Blue Origin reveals bids so far for ride on New Shepard rocket to space

The New Shepard booster that flew to space. (Blue Origin/TNS)

An 11-minute flight into space was worth at least $1.4 million to one prospective passenger bidding for a shot to fly on Blue Origin’s New Shepard rocket this July, and that was before people got to see what the high bid so far was.

Just hours after Blue Origin made public what had been private bids for the summer flight, the highest bid had already increased to $2.6 million.

The auction for what will be the first operational mission for the space tourism rocket for the company founded by Jeff Bezos will conclude with a final round in a live online auction at 1 p.m. EDT June 12. Proceeds from the winning bid will be donated to Blue Origin’s foundation Club for the Future, which aims to steer youth into STEM careers.

Bidding opened on May 5 and has so far seen 5,200 bidders from 136 countries, the company said.

The targeted July 20 launch will be the first crewed flight of the rocket, which has made 15 successful test runs so far without passengers. Flights have surpassed the target 100,000km threshold that is the internationally recognized altitude for a person having made it into space.

Flights will send the capsule and its passengers into suborbital space on about an 11-minute flight from launch to landing. The rides will allow passengers to unbuckle and experience weightlessness for a few minutes before strapping back into their reclining seats for the trip back to Earth.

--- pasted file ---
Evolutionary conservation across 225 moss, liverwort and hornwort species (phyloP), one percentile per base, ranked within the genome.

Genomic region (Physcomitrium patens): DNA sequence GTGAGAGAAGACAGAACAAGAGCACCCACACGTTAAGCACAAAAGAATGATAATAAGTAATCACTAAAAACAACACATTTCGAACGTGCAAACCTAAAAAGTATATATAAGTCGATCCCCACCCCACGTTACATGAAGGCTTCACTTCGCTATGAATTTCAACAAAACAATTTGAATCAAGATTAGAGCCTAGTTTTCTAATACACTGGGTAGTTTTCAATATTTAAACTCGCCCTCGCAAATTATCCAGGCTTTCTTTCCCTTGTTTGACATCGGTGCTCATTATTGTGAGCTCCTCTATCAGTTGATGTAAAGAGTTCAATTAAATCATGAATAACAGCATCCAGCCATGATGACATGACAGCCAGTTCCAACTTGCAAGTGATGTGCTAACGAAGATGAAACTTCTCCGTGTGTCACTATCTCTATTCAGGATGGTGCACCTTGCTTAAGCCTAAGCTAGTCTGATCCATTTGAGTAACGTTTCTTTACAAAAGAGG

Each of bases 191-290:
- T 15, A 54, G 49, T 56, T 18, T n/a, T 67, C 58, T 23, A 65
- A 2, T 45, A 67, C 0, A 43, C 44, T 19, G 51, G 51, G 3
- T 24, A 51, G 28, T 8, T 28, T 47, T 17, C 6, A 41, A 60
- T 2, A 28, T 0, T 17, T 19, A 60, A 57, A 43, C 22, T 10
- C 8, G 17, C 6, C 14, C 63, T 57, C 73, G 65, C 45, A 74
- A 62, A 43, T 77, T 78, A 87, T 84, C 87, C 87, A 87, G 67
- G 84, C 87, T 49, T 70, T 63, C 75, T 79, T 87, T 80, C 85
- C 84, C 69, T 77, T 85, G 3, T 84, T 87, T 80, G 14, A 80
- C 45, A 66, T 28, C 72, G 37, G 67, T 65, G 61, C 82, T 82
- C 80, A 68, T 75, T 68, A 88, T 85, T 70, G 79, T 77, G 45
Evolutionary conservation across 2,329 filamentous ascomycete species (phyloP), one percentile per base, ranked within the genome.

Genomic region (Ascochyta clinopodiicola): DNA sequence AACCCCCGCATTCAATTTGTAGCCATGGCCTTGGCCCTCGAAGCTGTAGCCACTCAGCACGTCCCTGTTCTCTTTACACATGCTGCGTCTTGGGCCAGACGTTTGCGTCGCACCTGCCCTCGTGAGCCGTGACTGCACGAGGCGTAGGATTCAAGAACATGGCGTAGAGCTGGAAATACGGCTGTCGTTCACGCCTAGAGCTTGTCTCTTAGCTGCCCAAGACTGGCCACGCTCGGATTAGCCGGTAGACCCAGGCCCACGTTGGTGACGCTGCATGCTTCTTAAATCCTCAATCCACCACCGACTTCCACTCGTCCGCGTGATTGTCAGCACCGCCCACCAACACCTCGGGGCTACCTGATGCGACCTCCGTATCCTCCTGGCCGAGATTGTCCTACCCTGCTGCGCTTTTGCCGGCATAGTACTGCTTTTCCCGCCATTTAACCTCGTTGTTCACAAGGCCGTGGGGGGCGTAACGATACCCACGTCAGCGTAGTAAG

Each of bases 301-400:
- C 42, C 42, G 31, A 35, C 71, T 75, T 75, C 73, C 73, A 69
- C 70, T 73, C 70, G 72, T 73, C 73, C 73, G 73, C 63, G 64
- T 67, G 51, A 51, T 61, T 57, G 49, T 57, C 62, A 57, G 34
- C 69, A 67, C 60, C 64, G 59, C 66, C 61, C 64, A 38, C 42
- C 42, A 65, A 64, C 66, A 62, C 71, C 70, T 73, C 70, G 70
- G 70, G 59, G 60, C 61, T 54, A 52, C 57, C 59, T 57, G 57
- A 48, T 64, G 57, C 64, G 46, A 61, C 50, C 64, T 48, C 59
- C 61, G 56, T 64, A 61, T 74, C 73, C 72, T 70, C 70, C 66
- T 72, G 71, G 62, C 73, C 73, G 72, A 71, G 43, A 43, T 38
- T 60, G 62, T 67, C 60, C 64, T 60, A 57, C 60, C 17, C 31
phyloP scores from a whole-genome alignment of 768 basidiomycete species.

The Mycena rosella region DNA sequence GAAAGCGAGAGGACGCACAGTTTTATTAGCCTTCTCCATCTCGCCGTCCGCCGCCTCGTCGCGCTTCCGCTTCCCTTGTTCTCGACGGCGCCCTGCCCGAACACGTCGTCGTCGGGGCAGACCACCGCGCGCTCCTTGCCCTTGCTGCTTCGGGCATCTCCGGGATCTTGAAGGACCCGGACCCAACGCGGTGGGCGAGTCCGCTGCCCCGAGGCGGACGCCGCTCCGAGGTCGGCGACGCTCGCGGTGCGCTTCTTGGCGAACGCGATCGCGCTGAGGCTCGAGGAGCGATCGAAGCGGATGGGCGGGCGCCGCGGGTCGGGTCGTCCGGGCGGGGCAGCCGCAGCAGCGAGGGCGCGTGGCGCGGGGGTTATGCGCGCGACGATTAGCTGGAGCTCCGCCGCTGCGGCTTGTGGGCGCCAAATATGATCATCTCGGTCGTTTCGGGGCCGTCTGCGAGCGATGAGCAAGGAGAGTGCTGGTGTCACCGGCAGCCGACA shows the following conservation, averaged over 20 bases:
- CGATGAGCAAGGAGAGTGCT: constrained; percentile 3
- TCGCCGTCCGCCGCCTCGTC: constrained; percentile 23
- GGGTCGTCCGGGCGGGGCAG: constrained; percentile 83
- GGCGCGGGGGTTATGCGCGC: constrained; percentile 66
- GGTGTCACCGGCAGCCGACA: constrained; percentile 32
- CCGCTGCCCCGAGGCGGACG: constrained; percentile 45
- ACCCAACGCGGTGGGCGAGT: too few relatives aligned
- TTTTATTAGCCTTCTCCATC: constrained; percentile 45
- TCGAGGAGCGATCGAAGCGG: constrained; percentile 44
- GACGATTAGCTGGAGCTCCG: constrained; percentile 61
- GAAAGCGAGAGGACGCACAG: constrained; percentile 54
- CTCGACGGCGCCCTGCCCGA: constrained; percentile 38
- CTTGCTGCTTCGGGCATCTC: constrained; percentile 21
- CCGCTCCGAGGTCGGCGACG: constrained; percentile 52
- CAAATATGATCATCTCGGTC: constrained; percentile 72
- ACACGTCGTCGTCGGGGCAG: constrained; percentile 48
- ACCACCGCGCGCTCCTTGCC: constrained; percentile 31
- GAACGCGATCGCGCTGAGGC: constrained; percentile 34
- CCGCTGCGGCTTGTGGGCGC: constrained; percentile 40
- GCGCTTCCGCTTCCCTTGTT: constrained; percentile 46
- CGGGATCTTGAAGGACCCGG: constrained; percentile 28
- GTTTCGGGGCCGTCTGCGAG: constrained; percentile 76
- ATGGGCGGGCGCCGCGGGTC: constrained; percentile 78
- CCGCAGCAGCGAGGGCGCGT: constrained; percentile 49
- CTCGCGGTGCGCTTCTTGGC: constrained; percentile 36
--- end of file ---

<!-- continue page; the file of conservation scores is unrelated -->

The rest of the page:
With safety in mind, the capsule has an escape motor that is designed to propel the passengers away from the booster rocket, which like SpaceX’s Falcon 9 boosters, will be reusable.

While not yet revealed, the expected price point could come in around $250,000 a person, the same as competitor Virgin Galactic, Richard Branson’s space tourism venture that has set up shop in New Mexico. Virgin Galactic has flown two test flights with passengers, although to a lower altitude than what New Shepard is capable. Virgin’s target is passing 50 miles altitude, which is what the Federal Aviation Authority recognizes as the altitude for becoming an astronaut.

Both Virgin Galactic and Blue Origin’s space tourism plans aim to let passengers see the curvature of the Earth on the short flights, and the companies then plan for quick turnaround to launch the next set of paying customers.

Blue Origin capsules can hold up to six passengers and will launch from its West Texas launch facility.

The venture is meant to raise funds for the company’s larger space plans including the development of a heavy lift rocket New Glenn, which is under construction at the company’s facility near Kennedy Space Center. Blue Origin had also been competing with partners Northrop Grumman, Lockheed Martin and Dynetics to be one of NASA’s choices for the Human Landing System for the Artemis missions to the moon, but lost out to SpaceX and its Starship design. Both the Blue Origin group and Dynetics have filed a protest on the NASA decision.

The company’s vision remains, “millions of people living and working in space.”

The space tourism sector includes several other companies, but many costs in the millions as they offer up longer-term orbital flights and visits to the International Space Station.

It’s just over 20 years since Dennis Tito paid a reported $20 million for a weeklong visit to the ISS flying up to the station on a Soyuz rocket.

Now, with the SpaceX Crew Dragon and soon potentially Boeing’s CST-100 Starliner, businesses are contracting to use those craft with price tags of up to $55 million a passenger for similar ventures.

Blue Origin, Virgin Galactic and the company Space Perspective that looks to fly a space balloon with passengers by 2024 look to cash in on a much larger client base with the shorter flights, but much lower costs.


© 2021 Orlando Sentinel

Distributed by Tribune Content Agency, LLC.